Thursday, November 16, 2006

Cold, wet & not much fun

The regular Wednesday night workout needed to be curtailed somewhat in deference to the taper. I was (am) feeling much more chipper with the hip and back having settled down, leaving only the knee as any source of discomfort, but then it is no different to what it has been for a thousand or so km of training, so I regard it as something that would be nice to iron out through the taper, but no threat if I don't.

While I'd toyed with the idea of a tempo run last night, I felt that would be just a bit too much given how shaky I had been feeling on Monday...even if there is still a week to go. "Time to cruise" was how I think 2P put it. What's more, it suddenly came in all cold and rainy just in time for our running. It proceeded to stay that way for the next hour and half and then cleared. Typical.

So, anyway, after 4-km warm-up with Gary I decided to re-try that Maffetone heart rate test on the 400-m track (running five miles at my "upper aerobic limit" of 143 beats per minute (77%) for 8 km). I actually only held the 143 for three miles (three times four laps) and then decided to do two miles at 149 (80% HRmax).

The data for the HR143 section are a bit different to last time. I was certainly a lot faster, as would be expected, but in contrast to last time there was actually some drift. I didn't actually quite average 149 for the second part, but the fact that the pace was up close to marathon pace was good. To be honest, I'd have liked to have seen it a bit faster, but I can't complain too much.

Mile Time Pace (min/km) AvgHR HR%max
1 0:06:56 0:04:20 144 78%
2 0:07:04 0:04:25 143 77%
3 0:07:12 0:04:30 142 76%
4 0:06:52 0:04:18 147 79%
5 0:06:55 0:04:19 148 80%

I am happy that I did this run because it wasn't stressful and has given me some valuable feedback on my aerobic state. I think the result is that I can expect to be able to run the first half to 30-km of the race at about 3-hour pace without getting uduly stressed. The really tricky part will be getting from 25 to 30 km without the heart rate getting too high, but if I manage that, then I could probably afford to start throwing caution to the wind and see how hard I can bring it home.

In my previous marathons I've gone out a little fast and then had a positive split on the second half. The best ones were where the fade was only slight. This time I am seriously considering keeping right on or marginally slower than pace for that first 30 km and then trying to bring home a negative split. It is risky though, because I can't help thinking that even if I run easy, I'll be too buggered after 30 km to pick up the pace -- hanging on is about as much as I can expect, and any slight fade would lead to a blown goal. By starting just ahead of pace gives some time in the bank, but then you have the risk of that over-pace segment causing a bad late fade? A negative split sure would be nice...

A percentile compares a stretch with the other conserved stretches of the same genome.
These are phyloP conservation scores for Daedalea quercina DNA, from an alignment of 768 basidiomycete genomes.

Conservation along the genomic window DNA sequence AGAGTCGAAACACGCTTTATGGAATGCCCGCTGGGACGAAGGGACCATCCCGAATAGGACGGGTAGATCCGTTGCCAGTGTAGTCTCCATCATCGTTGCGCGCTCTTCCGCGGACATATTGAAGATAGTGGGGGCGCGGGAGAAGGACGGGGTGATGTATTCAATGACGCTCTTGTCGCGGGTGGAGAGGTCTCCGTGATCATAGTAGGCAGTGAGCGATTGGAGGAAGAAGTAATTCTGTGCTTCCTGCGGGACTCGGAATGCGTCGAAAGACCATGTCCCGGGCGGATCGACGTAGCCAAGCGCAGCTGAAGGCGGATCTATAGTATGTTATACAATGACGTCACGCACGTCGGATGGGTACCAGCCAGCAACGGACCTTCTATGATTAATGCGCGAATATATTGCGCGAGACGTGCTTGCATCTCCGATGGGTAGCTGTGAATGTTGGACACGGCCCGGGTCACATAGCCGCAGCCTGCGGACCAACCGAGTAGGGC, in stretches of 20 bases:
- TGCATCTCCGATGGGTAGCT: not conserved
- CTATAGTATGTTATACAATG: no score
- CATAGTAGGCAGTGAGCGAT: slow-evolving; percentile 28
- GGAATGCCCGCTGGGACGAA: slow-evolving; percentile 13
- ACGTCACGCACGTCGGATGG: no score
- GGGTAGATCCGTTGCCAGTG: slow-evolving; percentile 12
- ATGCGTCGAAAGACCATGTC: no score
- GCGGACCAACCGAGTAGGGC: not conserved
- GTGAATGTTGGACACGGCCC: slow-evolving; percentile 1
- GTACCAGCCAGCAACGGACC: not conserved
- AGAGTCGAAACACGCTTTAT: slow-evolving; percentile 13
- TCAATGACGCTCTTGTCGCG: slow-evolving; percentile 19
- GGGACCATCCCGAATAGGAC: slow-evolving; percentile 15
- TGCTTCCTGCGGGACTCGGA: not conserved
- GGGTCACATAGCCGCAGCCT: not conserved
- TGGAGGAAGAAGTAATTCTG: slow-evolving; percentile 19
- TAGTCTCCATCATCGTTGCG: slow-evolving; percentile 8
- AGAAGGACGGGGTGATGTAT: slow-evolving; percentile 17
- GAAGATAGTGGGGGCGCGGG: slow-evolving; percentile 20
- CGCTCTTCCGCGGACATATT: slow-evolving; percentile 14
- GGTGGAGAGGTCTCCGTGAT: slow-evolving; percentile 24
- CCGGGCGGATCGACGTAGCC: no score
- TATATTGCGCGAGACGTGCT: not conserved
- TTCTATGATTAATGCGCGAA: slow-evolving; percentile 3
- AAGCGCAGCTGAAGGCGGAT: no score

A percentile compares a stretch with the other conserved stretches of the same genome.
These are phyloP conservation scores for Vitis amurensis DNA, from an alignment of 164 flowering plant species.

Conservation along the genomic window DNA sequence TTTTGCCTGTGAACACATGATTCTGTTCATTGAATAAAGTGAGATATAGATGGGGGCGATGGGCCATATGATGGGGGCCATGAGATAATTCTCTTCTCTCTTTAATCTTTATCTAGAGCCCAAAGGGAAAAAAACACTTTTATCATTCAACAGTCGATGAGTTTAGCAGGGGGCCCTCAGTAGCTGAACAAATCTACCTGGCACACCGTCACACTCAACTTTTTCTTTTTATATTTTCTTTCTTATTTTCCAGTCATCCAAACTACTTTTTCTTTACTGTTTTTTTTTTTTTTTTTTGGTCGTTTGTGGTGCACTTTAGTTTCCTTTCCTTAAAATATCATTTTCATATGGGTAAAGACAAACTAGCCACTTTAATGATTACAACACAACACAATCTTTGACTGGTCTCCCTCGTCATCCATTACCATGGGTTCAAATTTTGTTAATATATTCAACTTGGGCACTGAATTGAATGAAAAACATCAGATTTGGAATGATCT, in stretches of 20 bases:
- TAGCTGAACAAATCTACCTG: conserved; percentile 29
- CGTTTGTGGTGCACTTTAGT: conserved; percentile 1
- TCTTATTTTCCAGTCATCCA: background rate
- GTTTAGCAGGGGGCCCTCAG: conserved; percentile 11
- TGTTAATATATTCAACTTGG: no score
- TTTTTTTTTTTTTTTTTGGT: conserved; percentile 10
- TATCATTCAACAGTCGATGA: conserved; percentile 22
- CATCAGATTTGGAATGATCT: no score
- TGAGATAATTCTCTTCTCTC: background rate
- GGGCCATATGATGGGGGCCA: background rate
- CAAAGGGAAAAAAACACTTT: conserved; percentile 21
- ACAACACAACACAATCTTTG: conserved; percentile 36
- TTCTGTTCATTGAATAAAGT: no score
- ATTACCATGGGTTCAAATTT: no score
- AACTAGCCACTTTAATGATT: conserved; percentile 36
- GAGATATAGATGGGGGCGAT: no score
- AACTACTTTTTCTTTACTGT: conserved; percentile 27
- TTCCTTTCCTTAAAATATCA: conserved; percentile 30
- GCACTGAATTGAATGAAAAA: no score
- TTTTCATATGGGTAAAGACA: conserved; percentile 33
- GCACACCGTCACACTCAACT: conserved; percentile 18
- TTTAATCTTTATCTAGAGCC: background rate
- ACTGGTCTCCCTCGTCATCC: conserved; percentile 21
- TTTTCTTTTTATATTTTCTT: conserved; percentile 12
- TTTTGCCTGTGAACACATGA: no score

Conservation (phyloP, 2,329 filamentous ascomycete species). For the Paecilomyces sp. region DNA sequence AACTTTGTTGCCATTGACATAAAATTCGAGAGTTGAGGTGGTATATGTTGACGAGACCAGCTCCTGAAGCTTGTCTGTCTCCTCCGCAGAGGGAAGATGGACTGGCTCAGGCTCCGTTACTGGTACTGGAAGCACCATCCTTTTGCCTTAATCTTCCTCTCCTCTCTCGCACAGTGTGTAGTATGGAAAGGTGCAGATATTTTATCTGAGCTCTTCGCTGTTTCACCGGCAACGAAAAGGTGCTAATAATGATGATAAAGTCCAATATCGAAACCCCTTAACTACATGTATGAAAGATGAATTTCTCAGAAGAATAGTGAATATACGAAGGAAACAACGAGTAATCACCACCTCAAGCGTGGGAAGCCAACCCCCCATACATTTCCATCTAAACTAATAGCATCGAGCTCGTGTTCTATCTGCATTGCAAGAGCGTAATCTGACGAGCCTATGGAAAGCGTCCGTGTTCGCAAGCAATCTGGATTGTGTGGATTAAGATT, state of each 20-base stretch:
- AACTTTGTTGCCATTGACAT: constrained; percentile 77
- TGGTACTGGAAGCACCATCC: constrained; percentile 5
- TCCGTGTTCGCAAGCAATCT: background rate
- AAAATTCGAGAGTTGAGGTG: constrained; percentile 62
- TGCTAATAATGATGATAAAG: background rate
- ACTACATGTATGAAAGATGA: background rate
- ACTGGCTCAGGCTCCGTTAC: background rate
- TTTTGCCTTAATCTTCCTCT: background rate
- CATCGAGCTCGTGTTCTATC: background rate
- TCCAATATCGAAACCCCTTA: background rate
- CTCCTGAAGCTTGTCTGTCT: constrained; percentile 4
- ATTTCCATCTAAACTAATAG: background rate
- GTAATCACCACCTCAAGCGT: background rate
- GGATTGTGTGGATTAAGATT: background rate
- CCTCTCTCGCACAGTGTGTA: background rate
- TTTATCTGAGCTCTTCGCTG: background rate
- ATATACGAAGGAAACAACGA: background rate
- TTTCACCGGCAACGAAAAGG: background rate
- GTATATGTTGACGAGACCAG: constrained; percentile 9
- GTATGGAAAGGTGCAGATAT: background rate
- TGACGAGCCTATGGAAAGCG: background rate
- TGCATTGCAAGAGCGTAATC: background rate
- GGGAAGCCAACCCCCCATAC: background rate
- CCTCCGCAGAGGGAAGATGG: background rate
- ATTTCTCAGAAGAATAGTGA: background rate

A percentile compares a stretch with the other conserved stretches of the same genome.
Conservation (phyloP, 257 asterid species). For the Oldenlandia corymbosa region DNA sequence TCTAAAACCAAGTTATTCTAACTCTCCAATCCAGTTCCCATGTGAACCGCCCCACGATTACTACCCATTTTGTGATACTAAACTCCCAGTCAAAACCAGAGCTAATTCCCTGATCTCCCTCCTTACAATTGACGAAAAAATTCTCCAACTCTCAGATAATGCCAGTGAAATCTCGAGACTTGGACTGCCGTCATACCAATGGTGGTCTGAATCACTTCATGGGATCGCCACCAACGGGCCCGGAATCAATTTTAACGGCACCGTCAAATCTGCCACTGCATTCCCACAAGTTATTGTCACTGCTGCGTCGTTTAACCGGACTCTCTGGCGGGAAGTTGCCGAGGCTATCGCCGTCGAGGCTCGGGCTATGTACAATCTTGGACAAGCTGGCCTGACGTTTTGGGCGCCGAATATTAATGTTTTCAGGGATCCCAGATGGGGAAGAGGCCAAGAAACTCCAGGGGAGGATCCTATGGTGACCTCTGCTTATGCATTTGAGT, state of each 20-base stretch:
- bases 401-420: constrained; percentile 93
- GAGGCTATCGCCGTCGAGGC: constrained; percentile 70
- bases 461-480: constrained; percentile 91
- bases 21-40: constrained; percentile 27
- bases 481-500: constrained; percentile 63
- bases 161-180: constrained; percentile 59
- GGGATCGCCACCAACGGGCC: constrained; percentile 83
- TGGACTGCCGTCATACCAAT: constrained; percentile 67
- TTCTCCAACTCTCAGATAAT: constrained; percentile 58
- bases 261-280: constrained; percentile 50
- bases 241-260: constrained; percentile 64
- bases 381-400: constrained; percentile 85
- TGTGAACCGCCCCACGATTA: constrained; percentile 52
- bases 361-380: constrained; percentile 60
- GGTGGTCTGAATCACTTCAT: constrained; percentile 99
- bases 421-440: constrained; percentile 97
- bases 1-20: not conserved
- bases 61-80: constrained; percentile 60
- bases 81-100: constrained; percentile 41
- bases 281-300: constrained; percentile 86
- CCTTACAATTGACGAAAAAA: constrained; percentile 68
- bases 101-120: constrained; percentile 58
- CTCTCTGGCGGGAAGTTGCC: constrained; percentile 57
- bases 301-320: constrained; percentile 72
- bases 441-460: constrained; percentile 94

Such are the thoughts of one who is staring down his fifth marathon.

7 comments:

2P said...

Mate I got excited - I thought by that title you were in Melbourne or Sydney - weather has been atrocious here.

It is the age old dilemma go out hard and hold or go out easy and bring it home?

Ever thought of just taking the first k or 2 fairly cruisy and then just accelerating up to what feels sustainable after the excitement of the start is over?

Just a thought.

MilesandMiles said...

first 30k at 3h pace sounds conservative and indeed risky... that would mean running the last 12.2k at 3:41/44 (i think) pace on tired legs to get a PB... having said that if you believe the HR zones can give you the optimum pace on that particular day...
Arnaud

Tesso said...

I'm not going to offer an opinion. 15 marathons and I still have no flamin' idea of how to run them.

However, I am getting some sort of sick enjoyment out of watching you sweat over it :-)

mika said...

Marathon is a sort of experiment on your body, so trying something new is good. Go for negative split!!!

Clairie said...

If you have always gone out fast before....you will always get what you always got, if you always do what you always did.

So..go out easier than race pace and then wind it up.

I read another blog recently http://davidcriniti.blogspot.com/ and if you read his Monday post it has some great ideas. He went out bang on pace, mentally telling himself this was easy, so after 30km (perhaps the 25km mark in a marathon) he could wind up to give himself some time in the bank for any unforeseen stops/delays/wall-hitting etc.

I like the concept of breaking the run down into smaller runs and setting a goal for them rather than worrying each km about pace. So for a SUB 3hr marathon (no other goal) something like this:

7km - 30mins
14km - 60mins
21.1 - 1hr 30mins
30km - 2hr 8mins
40km - 2hr 29mins
42.2km - sub 3hrs

Rachel said...

I'm not a marathon runner, but I think taking a new approach is a great idea. It might just work and what's the worst that could happen? Besides it's always my approach to take the first half easy and come home with a negative split. I'm too scared I'll bonk otherwise!

Ewen said...

Don't sweat 'uduly' Steve ;) Did you mean udderly?

If you feel you're in very good 'endurance' shape, the negative split plan should work. Physically, it's good, but mentally, it's tough 'being behind' for so long.

With the 'drift' in that test, do you use a running start, so your HR is 144 when you start timing? By the way, 80% for me, is way below my 'upper aerobic limit'.